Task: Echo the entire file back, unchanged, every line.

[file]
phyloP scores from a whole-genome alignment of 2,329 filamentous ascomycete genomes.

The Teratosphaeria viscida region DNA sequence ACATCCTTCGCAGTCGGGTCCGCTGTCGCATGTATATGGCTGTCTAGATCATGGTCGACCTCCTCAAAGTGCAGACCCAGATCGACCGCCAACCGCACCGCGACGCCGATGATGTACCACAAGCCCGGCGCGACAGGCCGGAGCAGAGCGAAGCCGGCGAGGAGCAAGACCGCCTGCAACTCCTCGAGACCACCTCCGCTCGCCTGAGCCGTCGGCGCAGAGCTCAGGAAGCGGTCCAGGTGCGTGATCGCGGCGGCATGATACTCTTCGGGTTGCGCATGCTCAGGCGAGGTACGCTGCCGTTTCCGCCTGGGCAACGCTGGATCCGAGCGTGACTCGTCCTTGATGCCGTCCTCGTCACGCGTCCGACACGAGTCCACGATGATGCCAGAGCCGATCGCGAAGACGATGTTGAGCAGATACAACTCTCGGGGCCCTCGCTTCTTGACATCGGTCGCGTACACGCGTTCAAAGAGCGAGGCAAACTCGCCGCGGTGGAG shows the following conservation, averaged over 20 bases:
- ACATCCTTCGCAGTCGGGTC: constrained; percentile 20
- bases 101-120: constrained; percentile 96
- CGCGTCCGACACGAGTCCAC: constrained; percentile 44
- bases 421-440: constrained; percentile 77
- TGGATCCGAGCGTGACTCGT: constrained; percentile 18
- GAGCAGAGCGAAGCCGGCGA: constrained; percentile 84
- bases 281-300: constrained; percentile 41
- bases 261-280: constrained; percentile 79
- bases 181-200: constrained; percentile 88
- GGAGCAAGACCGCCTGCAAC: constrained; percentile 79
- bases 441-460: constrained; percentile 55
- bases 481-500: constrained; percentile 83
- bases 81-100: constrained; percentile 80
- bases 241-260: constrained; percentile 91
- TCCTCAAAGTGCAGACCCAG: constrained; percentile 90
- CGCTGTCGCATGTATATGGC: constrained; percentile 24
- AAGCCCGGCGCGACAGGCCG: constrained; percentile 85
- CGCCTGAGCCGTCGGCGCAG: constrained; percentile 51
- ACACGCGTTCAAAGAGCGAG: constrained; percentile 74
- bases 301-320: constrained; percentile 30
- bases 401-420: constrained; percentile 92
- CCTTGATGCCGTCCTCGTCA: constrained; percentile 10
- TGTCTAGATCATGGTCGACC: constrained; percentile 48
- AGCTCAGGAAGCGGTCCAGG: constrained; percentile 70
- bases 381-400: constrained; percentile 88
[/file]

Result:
phyloP scores from a whole-genome alignment of 2,329 filamentous ascomycete genomes.

The Teratosphaeria viscida region DNA sequence ACATCCTTCGCAGTCGGGTCCGCTGTCGCATGTATATGGCTGTCTAGATCATGGTCGACCTCCTCAAAGTGCAGACCCAGATCGACCGCCAACCGCACCGCGACGCCGATGATGTACCACAAGCCCGGCGCGACAGGCCGGAGCAGAGCGAAGCCGGCGAGGAGCAAGACCGCCTGCAACTCCTCGAGACCACCTCCGCTCGCCTGAGCCGTCGGCGCAGAGCTCAGGAAGCGGTCCAGGTGCGTGATCGCGGCGGCATGATACTCTTCGGGTTGCGCATGCTCAGGCGAGGTACGCTGCCGTTTCCGCCTGGGCAACGCTGGATCCGAGCGTGACTCGTCCTTGATGCCGTCCTCGTCACGCGTCCGACACGAGTCCACGATGATGCCAGAGCCGATCGCGAAGACGATGTTGAGCAGATACAACTCTCGGGGCCCTCGCTTCTTGACATCGGTCGCGTACACGCGTTCAAAGAGCGAGGCAAACTCGCCGCGGTGGAG shows the following conservation, averaged over 20 bases:
- ACATCCTTCGCAGTCGGGTC: constrained; percentile 20
- bases 101-120: constrained; percentile 96
- CGCGTCCGACACGAGTCCAC: constrained; percentile 44
- bases 421-440: constrained; percentile 77
- TGGATCCGAGCGTGACTCGT: constrained; percentile 18
- GAGCAGAGCGAAGCCGGCGA: constrained; percentile 84
- bases 281-300: constrained; percentile 41
- bases 261-280: constrained; percentile 79
- bases 181-200: constrained; percentile 88
- GGAGCAAGACCGCCTGCAAC: constrained; percentile 79
- bases 441-460: constrained; percentile 55
- bases 481-500: constrained; percentile 83
- bases 81-100: constrained; percentile 80
- bases 241-260: constrained; percentile 91
- TCCTCAAAGTGCAGACCCAG: constrained; percentile 90
- CGCTGTCGCATGTATATGGC: constrained; percentile 24
- AAGCCCGGCGCGACAGGCCG: constrained; percentile 85
- CGCCTGAGCCGTCGGCGCAG: constrained; percentile 51
- ACACGCGTTCAAAGAGCGAG: constrained; percentile 74
- bases 301-320: constrained; percentile 30
- bases 401-420: constrained; percentile 92
- CCTTGATGCCGTCCTCGTCA: constrained; percentile 10
- TGTCTAGATCATGGTCGACC: constrained; percentile 48
- AGCTCAGGAAGCGGTCCAGG: constrained; percentile 70
- bases 381-400: constrained; percentile 88